PR2 Remote Lab (2010-2013)

Limited access to quality robotics research platforms is one significant obstacle to the development of new robotics applications. Bosch’s PR2 Remote Lab will extend access to the PR2 platform to additional research labs which did not receive their own PR2.

The first application for the PR2 Remote Lab is robot learning from demonstration. This research focuses on the development of algorithms that enable humans to teach robots new tasks by showing the robot what to do instead of by programming. The 2011 Robot Learning from Demonstration Challenge, held in conjunction with the AAAI Conference and Robotics Exhibition in San Francisco, will showcase advances in demonstration learning systems. Since not all interested participants may have access to robotic hardware that meets the requirements of the task with respect to sensing and manipulation, researchers will have the option to use a Willow Garage PR2 robot provided through our Bosch PR2 Remote Lab facility.

PR2 Beta Program (2010-2012)

The Autonomous Systems group at Bosch Research has been selected by Willow Garage, Inc. to receive a Personal Robot 2 (PR2). This two-year research program is designed to accelerate research in personal robotics through collaboration within the technical robotics community. The total program is valued at more than $4 million. Bosch is the only corporate organization to receive a PR2 and is one of 11 program recipients, including institutions such as Stanford University and the Massachusetts Institute of Technology.

In the PR2 Beta Program, we integrate advanced Bosch sensor technology, such as MEMS accelerometers, gyros and force sensors and air pressure sensors, in the PR2 to enable new applications and to accelerate the wide-scale deployment of robot technology in new commercial and private environments. Also, we explore how a human can effectively interact with a PR2. Including a human in the loop will improve the robot’s performance and reliability. These improvements will allow robots to be deployed earlier, at lower cost and in more complex environments. In addition, we use the PR2 for automatic mapping and reconstruction of 3D environments.

Willow Garage's founder, Scott Hassan, challenged the PR2 Beta Site participants to get the PR2 to “do something cool, funny, or useful.” We took up this challenge and within one week we developed the PR2 Mailman, a mail delivery application for the PR2. The video took the second second place and won $3,000 in the PR2 Quick Start Contest.

Automatic Reconstruction of Textured 3D Models (2008-2009)

3D reconstruction and visualization of objects and environments is increasingly important, and there is a wide range of application areas where 3D models are required. Reconstructing 3D models has therefore been a major research focus in academia and industry. This project addressed the problem of automatic 3D reconstruction, and we developed a system for unsupervised reconstruction of textured 3D models in the context of modeling indoor environments.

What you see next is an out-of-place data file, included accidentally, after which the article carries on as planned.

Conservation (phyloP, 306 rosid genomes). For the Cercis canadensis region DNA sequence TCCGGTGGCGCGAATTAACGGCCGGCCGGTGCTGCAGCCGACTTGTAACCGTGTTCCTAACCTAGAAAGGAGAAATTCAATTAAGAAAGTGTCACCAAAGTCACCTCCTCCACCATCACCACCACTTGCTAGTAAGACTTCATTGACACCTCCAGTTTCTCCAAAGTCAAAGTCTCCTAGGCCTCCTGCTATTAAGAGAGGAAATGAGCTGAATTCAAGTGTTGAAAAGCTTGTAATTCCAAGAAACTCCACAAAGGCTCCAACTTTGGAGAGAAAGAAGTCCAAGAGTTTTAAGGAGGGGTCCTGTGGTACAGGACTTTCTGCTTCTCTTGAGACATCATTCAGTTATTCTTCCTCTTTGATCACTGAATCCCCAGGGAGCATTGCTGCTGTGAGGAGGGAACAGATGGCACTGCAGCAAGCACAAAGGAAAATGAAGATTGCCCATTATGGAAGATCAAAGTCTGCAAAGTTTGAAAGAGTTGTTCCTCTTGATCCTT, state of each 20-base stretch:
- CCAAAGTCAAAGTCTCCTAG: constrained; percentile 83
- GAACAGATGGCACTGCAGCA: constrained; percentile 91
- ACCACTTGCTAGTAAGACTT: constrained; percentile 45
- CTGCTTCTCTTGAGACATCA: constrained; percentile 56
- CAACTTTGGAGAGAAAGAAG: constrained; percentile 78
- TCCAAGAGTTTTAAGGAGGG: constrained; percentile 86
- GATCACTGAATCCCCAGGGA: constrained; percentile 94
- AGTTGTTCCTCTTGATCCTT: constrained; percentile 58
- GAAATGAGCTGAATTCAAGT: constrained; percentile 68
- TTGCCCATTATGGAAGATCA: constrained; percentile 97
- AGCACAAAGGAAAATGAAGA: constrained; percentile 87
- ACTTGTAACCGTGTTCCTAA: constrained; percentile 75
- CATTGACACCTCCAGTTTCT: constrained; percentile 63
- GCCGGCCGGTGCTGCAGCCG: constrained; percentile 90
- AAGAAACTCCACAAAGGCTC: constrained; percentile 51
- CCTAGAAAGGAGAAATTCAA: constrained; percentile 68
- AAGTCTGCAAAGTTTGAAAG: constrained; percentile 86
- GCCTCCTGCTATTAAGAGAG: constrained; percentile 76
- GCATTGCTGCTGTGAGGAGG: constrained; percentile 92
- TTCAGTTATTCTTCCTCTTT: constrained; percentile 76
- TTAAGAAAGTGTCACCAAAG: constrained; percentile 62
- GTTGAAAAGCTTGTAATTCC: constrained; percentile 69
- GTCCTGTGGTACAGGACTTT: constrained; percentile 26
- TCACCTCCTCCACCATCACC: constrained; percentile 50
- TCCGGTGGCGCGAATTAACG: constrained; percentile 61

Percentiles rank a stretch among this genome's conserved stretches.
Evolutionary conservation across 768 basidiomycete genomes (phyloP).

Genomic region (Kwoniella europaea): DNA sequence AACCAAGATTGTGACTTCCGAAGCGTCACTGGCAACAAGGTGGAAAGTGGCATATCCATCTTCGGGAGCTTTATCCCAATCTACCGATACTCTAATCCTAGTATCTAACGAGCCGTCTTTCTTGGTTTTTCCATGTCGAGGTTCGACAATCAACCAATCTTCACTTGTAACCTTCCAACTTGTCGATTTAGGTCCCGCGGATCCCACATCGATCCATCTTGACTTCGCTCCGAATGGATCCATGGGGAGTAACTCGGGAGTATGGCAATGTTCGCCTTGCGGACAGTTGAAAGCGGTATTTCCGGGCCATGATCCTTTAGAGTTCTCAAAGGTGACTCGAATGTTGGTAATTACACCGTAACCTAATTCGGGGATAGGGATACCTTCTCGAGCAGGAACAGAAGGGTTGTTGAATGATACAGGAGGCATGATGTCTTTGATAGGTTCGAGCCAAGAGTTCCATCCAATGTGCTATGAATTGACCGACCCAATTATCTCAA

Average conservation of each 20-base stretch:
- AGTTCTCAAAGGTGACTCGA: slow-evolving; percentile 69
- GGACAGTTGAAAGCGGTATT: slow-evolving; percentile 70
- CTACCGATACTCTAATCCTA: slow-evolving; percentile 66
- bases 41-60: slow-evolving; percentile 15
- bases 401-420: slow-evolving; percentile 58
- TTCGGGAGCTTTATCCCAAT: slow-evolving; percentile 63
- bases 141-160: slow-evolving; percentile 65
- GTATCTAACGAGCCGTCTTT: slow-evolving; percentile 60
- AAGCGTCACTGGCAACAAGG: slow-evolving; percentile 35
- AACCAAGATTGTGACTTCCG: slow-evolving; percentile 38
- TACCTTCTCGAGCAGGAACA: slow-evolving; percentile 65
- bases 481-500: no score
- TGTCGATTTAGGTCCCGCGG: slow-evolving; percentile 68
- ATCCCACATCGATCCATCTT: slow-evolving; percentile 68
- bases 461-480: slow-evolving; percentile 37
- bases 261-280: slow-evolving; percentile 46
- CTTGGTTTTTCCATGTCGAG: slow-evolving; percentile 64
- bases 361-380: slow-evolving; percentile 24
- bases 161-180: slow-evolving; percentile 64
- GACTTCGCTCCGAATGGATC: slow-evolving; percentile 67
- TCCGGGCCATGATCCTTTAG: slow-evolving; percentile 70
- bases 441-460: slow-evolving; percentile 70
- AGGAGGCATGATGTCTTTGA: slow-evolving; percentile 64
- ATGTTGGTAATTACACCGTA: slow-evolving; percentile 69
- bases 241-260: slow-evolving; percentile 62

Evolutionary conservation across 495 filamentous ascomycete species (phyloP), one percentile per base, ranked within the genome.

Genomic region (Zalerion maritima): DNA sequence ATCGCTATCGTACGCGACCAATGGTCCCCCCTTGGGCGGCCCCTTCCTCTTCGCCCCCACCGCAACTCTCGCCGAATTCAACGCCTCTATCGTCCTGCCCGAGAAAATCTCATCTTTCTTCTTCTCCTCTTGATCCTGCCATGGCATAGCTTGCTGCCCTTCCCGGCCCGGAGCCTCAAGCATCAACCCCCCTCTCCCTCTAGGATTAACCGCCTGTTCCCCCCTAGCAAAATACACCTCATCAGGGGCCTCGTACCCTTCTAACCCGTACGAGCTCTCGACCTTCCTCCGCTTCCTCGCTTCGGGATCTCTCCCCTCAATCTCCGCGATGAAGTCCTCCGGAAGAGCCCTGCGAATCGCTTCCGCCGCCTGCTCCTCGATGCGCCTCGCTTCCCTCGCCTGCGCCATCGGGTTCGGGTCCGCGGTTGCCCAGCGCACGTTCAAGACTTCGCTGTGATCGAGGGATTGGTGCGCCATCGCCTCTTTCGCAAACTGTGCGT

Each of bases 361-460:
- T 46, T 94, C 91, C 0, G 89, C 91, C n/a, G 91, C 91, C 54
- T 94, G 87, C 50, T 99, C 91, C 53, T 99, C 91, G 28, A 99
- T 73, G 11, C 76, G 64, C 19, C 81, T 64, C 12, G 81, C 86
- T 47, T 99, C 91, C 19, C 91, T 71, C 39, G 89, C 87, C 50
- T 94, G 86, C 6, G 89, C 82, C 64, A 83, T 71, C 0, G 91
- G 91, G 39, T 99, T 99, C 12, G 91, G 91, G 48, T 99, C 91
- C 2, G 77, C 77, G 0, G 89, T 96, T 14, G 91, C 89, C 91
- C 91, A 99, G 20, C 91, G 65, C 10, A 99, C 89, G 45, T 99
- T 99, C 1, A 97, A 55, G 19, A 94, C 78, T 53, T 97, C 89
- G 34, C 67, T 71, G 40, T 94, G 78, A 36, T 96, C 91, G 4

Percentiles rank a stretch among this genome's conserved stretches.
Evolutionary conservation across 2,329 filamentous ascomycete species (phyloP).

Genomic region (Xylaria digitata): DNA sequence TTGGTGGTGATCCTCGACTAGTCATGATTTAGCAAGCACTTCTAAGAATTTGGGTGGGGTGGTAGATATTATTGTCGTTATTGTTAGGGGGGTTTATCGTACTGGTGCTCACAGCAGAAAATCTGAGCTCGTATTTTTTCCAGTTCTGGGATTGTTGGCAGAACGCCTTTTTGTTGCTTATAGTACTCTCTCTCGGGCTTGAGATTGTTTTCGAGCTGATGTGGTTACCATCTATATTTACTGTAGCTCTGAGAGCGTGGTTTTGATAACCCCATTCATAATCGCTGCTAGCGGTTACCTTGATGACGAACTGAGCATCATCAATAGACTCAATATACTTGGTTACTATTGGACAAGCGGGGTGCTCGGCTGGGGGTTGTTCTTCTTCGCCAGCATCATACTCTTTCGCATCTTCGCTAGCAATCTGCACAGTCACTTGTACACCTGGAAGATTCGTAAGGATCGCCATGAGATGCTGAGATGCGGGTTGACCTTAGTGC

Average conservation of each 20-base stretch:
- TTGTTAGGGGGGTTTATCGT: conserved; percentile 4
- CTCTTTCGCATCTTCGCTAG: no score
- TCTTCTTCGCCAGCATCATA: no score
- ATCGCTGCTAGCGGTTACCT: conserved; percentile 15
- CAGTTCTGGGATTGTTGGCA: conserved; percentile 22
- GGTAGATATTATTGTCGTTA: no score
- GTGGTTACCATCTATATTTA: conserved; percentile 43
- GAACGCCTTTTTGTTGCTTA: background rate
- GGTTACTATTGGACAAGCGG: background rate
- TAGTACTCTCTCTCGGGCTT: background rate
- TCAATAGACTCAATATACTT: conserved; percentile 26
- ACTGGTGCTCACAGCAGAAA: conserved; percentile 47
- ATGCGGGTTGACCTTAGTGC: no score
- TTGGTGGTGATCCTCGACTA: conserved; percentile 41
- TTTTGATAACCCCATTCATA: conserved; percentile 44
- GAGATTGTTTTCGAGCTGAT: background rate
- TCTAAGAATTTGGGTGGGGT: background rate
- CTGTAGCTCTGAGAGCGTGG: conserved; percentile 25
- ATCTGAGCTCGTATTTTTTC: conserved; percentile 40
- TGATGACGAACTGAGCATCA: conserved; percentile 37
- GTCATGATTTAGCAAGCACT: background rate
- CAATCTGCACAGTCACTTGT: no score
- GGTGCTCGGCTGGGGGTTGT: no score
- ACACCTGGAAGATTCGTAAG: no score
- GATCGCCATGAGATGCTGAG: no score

Our data acquisition system was based on a Segway RMP platform which enabled us to automatically acquire large amounts of textured 3D scans in a short amount of time. The first data processing step was registration and mapping. We proposed a probabilistic, non-rigid registration method that incorporated statistical sensor models and surface prior distributions to optimize alignment and the reconstructed surface at the same time. Second, in order to fuse multiple scans and to reconstruct a consistent 3D surface representation, we incorporated a volumetric surface reconstruction method based on a oriented point. For the final step of texture reconstruction, we developed a novel method to automatically generate blended textures from multiple images and multiple scans which were mapped onto the 3D model for photo-realistic visualization.

DARPA Urban Challenge (2006-2007)

Team AnnieWAY was founded in 2006 to participate at the Darpa Urban Challenge and continues to exist as a research platform for the implementation of software and hardware components for autonomous vehicles. Our main research focus is in the development of vision-based sensors for autonomous vehicles, intelligent behavior generation and control strategies for autonomous driving. The team is hosted at the Institute of Measurement and Control at KIT.

The 2007 Darpa Urban Challenge was a competition of autonomous vehicles operating in a complex urban traffic scenario. It was designed to test the possibilities of driverless vehicles in urban traffic. The vehicles had to be able to drive on urban roads, evade obstacles, obey traffic rules, park, turn, and drive in unstructured areas, i. e. areas without lane markings.

Our commitment was rewarded by passing the site visits and the semi finals so that we became one of only 11 finalists. During the finals, our vehicle started successfully. However, an undetected software bug resulted in an endless loop prohibiting the vehicle to finish the competition.